Asian American Center for Advancing Justice, other Asian American groups applaud Sen. Dick Durbin, Reps. Howard Berman and Ileana Ros-Lehtinen for their leadership on a bill that would help thousands of youth earn legal status
WASHINGTON, D.C. â€“ The Asian American Center for Advancing Justice commends U.S. Senator Dick Durbin (D-IL) and Reps. Howard Berman (D-CA) and Ileana Ros-Lehtinen (D-FL) for reintroducing the Development Relief and Education for Alien Minors Act (DREAM Act). The DREAM Act would allow young people a path to legal immigration status by meeting strict requirements, including completing two years of college or serving two years in the military.
â€œWe applaud Senator Durbin and Representatives Berman and Ros-Lehtinen for their committed leadership on this issue,â€ said Karen K. Narasaki, president and executive director of the Asian American Justice Center. â€œThese young people are American in every sense except for paperwork, and passing the DREAM Act is just the first step in fixing our outdated immigration system.â€
â€œIâ€™m about to graduate from college with a degree I canâ€™t even use if the Dream Act doesnâ€™t pass soon,â€™â€™ said Catherine, a 22-year-old undocumented Filipina San Francisco Bay Area resident. â€œAll I want to do is give back to the community I call home; I canâ€™t even remember my life back in the Philippines.â€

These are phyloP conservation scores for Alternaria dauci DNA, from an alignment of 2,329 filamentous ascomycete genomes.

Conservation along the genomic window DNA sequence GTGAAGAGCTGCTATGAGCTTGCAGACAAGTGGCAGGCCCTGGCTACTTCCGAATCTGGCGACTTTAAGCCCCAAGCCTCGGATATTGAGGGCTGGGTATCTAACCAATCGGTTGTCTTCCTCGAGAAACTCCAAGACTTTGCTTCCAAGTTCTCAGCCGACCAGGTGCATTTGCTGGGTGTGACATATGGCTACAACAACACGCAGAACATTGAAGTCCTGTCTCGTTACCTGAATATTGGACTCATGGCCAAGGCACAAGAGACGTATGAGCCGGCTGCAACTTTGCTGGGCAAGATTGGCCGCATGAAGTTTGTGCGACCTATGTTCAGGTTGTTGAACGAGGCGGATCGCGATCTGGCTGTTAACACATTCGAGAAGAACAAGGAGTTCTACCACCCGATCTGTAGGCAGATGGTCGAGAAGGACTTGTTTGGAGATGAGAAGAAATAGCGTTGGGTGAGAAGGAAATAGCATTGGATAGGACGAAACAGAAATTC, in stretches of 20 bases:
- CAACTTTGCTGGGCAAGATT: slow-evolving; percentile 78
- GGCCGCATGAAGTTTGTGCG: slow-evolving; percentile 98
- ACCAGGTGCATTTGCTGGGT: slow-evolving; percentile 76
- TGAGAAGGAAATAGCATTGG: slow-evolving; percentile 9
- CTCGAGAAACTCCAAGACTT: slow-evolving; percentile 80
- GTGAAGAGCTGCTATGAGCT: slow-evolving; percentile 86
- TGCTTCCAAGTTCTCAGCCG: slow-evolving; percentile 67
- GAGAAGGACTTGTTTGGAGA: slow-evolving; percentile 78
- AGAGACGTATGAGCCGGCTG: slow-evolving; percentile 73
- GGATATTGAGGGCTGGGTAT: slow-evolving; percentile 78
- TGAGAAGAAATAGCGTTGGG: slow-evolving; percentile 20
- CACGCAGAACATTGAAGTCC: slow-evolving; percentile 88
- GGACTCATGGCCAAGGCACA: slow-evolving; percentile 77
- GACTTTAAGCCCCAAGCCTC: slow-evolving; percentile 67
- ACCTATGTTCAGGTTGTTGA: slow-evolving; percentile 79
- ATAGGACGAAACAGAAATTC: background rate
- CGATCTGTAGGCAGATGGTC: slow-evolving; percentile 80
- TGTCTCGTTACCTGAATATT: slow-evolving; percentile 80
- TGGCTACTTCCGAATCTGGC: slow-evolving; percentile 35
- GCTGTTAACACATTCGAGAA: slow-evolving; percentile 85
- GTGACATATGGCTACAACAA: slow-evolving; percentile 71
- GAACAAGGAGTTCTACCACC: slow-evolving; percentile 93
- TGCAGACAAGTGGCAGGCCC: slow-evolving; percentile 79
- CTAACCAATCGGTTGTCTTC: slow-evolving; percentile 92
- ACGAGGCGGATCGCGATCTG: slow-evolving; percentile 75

An estimated 65,000 students graduate from a U.S. high school every year without legal immigration status, many of whom are Asian Americans. â€œWe are seeing more Asian American and Pacific Islander students get caught up in our broken immigration system,â€ said Stewart Kwoh, president and executive director of the Asian Pacific American Legal Center. â€œIt doesnâ€™t make sense for us to deport these young people when they have been an integral part of the fabric of our society.â€
Last December, the U.S. House of Representatives passed the DREAM Act and a majority of U.S. Senators approved it, but the measure was just five votes short of the 60 needed to overcome a Republican filibuster. â€œThis bill has a long history of broad bi-partisan support and it would be a disappointment to see this common-sense bill get lost in party politics,â€ said Tuyet Le, executive director of the Asian American Institute.
â€œWe need lasting immigration reforms for our country and we hope the Obama administration will show leadership and provide much needed administrative relief for these young people,â€ said Titi Liu, executive director of the Asian Law Caucus.